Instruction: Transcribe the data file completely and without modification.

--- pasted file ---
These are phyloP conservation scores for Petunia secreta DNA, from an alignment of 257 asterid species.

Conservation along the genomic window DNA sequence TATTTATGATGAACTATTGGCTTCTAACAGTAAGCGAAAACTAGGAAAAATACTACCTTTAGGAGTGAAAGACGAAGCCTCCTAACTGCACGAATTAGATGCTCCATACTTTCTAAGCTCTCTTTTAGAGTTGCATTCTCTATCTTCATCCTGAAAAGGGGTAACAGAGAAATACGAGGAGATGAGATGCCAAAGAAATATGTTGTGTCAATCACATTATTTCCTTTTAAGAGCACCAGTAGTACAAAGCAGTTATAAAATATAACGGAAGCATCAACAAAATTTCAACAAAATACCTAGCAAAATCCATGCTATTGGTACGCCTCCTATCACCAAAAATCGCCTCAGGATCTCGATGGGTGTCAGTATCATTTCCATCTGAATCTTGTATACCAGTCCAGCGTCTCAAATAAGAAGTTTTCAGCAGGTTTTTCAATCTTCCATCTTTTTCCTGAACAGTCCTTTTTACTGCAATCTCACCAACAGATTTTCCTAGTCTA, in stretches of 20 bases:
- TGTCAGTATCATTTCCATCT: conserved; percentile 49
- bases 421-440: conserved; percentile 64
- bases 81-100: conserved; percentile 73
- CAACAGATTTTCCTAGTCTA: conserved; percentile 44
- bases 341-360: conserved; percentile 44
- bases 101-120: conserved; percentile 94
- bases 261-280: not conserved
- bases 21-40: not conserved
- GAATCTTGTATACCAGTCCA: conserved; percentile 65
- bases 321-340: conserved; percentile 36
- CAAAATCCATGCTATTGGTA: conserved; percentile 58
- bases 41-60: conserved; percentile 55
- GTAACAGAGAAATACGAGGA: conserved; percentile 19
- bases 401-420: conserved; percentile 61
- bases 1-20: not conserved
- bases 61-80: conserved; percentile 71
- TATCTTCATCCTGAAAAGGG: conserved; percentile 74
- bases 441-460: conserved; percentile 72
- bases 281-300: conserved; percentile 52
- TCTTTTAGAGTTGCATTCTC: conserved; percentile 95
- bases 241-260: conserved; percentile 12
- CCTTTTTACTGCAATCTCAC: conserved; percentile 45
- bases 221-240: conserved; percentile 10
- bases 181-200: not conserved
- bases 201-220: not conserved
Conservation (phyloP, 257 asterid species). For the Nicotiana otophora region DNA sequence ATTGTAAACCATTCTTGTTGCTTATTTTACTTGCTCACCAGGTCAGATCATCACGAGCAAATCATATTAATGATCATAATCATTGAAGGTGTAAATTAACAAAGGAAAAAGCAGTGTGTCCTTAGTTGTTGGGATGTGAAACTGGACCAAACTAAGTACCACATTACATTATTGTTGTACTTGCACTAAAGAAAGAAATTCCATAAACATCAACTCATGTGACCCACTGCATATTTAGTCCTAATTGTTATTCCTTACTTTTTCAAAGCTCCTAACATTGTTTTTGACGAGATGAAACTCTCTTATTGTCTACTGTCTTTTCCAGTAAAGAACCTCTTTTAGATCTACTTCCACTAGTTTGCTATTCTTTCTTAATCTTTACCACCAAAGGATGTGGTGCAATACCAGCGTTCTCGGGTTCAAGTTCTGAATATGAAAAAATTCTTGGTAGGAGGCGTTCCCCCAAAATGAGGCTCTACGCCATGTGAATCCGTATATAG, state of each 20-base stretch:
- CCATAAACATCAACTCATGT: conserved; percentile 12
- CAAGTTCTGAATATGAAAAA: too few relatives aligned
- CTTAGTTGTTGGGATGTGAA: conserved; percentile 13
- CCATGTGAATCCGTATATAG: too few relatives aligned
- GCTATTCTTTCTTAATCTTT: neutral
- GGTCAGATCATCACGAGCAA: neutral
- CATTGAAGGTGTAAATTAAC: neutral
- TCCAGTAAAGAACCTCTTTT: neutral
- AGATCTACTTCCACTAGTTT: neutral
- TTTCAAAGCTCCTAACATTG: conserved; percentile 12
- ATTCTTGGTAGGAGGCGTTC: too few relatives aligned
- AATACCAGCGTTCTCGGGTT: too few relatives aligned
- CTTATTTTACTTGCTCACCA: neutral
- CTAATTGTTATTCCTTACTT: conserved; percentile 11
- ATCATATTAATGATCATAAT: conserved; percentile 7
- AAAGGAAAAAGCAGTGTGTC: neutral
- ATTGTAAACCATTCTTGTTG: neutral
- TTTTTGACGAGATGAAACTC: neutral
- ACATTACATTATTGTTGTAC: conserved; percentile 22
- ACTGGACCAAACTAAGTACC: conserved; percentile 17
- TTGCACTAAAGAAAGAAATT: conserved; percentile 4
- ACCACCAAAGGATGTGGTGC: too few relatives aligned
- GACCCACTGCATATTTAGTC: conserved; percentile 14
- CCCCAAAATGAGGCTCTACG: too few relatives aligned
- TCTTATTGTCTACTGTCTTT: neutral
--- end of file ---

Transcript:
These are phyloP conservation scores for Petunia secreta DNA, from an alignment of 257 asterid species.

Conservation along the genomic window DNA sequence TATTTATGATGAACTATTGGCTTCTAACAGTAAGCGAAAACTAGGAAAAATACTACCTTTAGGAGTGAAAGACGAAGCCTCCTAACTGCACGAATTAGATGCTCCATACTTTCTAAGCTCTCTTTTAGAGTTGCATTCTCTATCTTCATCCTGAAAAGGGGTAACAGAGAAATACGAGGAGATGAGATGCCAAAGAAATATGTTGTGTCAATCACATTATTTCCTTTTAAGAGCACCAGTAGTACAAAGCAGTTATAAAATATAACGGAAGCATCAACAAAATTTCAACAAAATACCTAGCAAAATCCATGCTATTGGTACGCCTCCTATCACCAAAAATCGCCTCAGGATCTCGATGGGTGTCAGTATCATTTCCATCTGAATCTTGTATACCAGTCCAGCGTCTCAAATAAGAAGTTTTCAGCAGGTTTTTCAATCTTCCATCTTTTTCCTGAACAGTCCTTTTTACTGCAATCTCACCAACAGATTTTCCTAGTCTA, in stretches of 20 bases:
- TGTCAGTATCATTTCCATCT: conserved; percentile 49
- bases 421-440: conserved; percentile 64
- bases 81-100: conserved; percentile 73
- CAACAGATTTTCCTAGTCTA: conserved; percentile 44
- bases 341-360: conserved; percentile 44
- bases 101-120: conserved; percentile 94
- bases 261-280: not conserved
- bases 21-40: not conserved
- GAATCTTGTATACCAGTCCA: conserved; percentile 65
- bases 321-340: conserved; percentile 36
- CAAAATCCATGCTATTGGTA: conserved; percentile 58
- bases 41-60: conserved; percentile 55
- GTAACAGAGAAATACGAGGA: conserved; percentile 19
- bases 401-420: conserved; percentile 61
- bases 1-20: not conserved
- bases 61-80: conserved; percentile 71
- TATCTTCATCCTGAAAAGGG: conserved; percentile 74
- bases 441-460: conserved; percentile 72
- bases 281-300: conserved; percentile 52
- TCTTTTAGAGTTGCATTCTC: conserved; percentile 95
- bases 241-260: conserved; percentile 12
- CCTTTTTACTGCAATCTCAC: conserved; percentile 45
- bases 221-240: conserved; percentile 10
- bases 181-200: not conserved
- bases 201-220: not conserved
Conservation (phyloP, 257 asterid species). For the Nicotiana otophora region DNA sequence ATTGTAAACCATTCTTGTTGCTTATTTTACTTGCTCACCAGGTCAGATCATCACGAGCAAATCATATTAATGATCATAATCATTGAAGGTGTAAATTAACAAAGGAAAAAGCAGTGTGTCCTTAGTTGTTGGGATGTGAAACTGGACCAAACTAAGTACCACATTACATTATTGTTGTACTTGCACTAAAGAAAGAAATTCCATAAACATCAACTCATGTGACCCACTGCATATTTAGTCCTAATTGTTATTCCTTACTTTTTCAAAGCTCCTAACATTGTTTTTGACGAGATGAAACTCTCTTATTGTCTACTGTCTTTTCCAGTAAAGAACCTCTTTTAGATCTACTTCCACTAGTTTGCTATTCTTTCTTAATCTTTACCACCAAAGGATGTGGTGCAATACCAGCGTTCTCGGGTTCAAGTTCTGAATATGAAAAAATTCTTGGTAGGAGGCGTTCCCCCAAAATGAGGCTCTACGCCATGTGAATCCGTATATAG, state of each 20-base stretch:
- CCATAAACATCAACTCATGT: conserved; percentile 12
- CAAGTTCTGAATATGAAAAA: too few relatives aligned
- CTTAGTTGTTGGGATGTGAA: conserved; percentile 13
- CCATGTGAATCCGTATATAG: too few relatives aligned
- GCTATTCTTTCTTAATCTTT: neutral
- GGTCAGATCATCACGAGCAA: neutral
- CATTGAAGGTGTAAATTAAC: neutral
- TCCAGTAAAGAACCTCTTTT: neutral
- AGATCTACTTCCACTAGTTT: neutral
- TTTCAAAGCTCCTAACATTG: conserved; percentile 12
- ATTCTTGGTAGGAGGCGTTC: too few relatives aligned
- AATACCAGCGTTCTCGGGTT: too few relatives aligned
- CTTATTTTACTTGCTCACCA: neutral
- CTAATTGTTATTCCTTACTT: conserved; percentile 11
- ATCATATTAATGATCATAAT: conserved; percentile 7
- AAAGGAAAAAGCAGTGTGTC: neutral
- ATTGTAAACCATTCTTGTTG: neutral
- TTTTTGACGAGATGAAACTC: neutral
- ACATTACATTATTGTTGTAC: conserved; percentile 22
- ACTGGACCAAACTAAGTACC: conserved; percentile 17
- TTGCACTAAAGAAAGAAATT: conserved; percentile 4
- ACCACCAAAGGATGTGGTGC: too few relatives aligned
- GACCCACTGCATATTTAGTC: conserved; percentile 14
- CCCCAAAATGAGGCTCTACG: too few relatives aligned
- TCTTATTGTCTACTGTCTTT: neutral